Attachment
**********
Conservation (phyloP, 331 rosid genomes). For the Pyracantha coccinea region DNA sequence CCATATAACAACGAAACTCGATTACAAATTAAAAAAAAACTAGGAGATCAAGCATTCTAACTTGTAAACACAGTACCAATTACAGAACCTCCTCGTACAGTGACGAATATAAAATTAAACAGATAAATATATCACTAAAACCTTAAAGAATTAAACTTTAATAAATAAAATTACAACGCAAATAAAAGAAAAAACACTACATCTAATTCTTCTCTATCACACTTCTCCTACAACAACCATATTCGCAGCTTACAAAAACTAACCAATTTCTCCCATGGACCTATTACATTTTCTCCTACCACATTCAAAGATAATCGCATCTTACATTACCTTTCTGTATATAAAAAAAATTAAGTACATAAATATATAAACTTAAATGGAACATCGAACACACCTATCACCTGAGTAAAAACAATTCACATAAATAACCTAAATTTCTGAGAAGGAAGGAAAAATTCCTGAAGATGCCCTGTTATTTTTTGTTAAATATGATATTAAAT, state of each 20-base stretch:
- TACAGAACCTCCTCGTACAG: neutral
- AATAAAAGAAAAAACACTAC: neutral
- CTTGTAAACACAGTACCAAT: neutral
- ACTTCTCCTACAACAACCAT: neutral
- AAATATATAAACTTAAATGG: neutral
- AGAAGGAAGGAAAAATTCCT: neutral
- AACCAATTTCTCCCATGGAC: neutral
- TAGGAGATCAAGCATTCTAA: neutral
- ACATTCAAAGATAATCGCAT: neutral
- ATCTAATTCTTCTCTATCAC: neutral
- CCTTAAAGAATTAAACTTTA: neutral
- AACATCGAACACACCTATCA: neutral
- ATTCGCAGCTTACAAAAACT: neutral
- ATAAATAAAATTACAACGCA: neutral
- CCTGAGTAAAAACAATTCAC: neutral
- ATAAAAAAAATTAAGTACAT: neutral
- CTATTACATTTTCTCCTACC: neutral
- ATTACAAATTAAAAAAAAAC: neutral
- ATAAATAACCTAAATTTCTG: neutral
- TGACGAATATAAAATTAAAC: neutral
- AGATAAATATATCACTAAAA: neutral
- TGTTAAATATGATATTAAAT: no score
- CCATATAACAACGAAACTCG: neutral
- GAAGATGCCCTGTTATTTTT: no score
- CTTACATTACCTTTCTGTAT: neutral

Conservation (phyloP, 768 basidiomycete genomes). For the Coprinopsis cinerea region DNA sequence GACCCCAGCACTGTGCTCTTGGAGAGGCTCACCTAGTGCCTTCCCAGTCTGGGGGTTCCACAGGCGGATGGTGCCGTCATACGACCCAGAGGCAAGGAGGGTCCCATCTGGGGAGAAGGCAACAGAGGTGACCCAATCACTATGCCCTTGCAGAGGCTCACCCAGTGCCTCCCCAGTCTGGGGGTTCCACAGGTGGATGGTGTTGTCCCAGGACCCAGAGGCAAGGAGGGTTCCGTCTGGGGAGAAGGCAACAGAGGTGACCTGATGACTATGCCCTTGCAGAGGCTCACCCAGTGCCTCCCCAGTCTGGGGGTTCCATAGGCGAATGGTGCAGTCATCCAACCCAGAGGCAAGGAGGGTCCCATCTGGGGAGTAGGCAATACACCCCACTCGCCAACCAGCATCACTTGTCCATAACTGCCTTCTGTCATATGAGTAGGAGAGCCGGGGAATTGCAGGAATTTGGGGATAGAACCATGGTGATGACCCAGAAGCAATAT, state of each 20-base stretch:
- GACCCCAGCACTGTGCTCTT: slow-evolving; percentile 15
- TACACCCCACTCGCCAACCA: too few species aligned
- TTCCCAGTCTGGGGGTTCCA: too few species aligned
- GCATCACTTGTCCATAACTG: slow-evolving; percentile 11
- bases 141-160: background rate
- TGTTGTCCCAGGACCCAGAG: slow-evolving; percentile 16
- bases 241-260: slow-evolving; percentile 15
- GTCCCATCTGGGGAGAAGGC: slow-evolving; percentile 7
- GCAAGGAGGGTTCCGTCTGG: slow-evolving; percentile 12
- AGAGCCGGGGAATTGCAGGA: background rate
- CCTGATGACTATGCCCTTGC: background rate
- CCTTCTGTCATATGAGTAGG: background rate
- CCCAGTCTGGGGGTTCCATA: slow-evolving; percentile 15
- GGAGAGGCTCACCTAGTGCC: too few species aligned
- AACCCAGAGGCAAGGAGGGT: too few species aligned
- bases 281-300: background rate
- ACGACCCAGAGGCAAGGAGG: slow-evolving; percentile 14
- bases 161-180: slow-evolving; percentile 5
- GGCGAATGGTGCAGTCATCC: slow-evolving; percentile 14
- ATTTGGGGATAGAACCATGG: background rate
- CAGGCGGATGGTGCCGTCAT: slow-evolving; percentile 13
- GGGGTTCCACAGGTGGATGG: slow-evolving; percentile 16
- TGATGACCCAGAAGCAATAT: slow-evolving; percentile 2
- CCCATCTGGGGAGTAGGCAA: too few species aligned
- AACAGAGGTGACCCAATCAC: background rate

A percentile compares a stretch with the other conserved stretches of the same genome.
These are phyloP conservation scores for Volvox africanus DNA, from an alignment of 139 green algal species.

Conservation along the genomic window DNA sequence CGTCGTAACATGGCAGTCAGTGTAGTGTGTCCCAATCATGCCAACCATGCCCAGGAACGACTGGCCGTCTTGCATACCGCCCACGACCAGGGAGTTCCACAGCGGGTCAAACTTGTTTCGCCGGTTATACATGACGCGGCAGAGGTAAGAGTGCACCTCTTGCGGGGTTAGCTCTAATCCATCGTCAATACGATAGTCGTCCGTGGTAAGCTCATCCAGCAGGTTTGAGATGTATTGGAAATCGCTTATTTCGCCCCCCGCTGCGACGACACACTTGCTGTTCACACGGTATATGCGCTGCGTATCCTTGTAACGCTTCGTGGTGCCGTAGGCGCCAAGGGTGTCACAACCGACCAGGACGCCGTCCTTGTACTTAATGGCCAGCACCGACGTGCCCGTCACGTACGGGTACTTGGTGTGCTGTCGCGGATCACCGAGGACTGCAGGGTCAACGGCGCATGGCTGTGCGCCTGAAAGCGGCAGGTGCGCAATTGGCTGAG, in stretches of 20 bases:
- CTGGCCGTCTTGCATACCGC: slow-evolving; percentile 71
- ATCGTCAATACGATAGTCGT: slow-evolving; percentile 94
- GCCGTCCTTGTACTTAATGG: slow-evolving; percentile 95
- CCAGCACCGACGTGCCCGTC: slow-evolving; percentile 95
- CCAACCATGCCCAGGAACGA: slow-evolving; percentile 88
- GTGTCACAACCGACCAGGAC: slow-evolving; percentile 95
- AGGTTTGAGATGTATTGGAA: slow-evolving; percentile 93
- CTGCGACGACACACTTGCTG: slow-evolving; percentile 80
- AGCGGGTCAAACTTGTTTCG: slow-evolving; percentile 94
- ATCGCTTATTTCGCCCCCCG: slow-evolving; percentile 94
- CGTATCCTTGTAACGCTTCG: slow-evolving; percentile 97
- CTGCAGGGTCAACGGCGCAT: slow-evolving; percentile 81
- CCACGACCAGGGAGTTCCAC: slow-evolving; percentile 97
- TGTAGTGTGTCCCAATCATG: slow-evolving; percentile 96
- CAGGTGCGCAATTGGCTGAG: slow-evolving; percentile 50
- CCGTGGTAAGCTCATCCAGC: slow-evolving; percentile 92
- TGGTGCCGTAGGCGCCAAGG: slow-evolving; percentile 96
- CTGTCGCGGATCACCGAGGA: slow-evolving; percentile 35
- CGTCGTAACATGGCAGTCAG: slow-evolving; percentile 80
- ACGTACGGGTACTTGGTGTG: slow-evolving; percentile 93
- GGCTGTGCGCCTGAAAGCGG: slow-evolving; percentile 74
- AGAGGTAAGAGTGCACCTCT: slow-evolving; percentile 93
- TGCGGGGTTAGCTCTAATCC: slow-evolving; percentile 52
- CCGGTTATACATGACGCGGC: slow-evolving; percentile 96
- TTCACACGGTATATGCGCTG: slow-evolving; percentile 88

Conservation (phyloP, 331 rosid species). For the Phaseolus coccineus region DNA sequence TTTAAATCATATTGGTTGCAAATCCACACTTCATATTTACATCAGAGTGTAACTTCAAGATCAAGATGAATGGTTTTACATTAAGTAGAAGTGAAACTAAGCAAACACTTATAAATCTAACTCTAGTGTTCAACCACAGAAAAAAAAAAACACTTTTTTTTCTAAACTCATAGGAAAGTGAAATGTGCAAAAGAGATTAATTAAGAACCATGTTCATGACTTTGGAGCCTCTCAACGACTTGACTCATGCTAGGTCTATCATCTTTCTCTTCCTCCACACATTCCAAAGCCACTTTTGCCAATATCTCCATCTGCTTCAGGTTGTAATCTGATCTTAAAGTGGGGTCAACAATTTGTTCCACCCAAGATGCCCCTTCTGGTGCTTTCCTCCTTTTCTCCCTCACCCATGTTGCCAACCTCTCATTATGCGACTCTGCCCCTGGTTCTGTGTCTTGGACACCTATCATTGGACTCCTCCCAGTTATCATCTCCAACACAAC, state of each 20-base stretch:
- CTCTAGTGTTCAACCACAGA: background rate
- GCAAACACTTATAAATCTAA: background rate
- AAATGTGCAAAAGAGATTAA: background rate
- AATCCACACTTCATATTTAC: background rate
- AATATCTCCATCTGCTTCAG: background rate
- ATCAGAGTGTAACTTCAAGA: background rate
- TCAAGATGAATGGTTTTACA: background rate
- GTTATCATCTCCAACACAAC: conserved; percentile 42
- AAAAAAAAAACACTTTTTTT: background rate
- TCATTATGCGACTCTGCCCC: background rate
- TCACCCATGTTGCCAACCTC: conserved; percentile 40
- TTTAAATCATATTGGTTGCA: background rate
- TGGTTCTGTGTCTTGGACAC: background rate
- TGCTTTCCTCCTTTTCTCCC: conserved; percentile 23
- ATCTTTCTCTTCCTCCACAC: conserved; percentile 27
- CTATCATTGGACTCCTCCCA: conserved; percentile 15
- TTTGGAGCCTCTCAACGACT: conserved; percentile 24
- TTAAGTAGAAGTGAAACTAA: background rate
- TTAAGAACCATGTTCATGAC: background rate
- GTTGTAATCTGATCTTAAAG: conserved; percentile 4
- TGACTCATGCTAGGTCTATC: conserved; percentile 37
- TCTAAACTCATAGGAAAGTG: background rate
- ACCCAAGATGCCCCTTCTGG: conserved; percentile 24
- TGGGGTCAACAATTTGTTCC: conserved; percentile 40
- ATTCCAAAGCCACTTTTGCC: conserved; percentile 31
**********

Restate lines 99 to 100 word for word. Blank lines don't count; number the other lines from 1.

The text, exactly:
- TTAAGTAGAAGTGAAACTAA: background rate
- TTAAGAACCATGTTCATGAC: background rate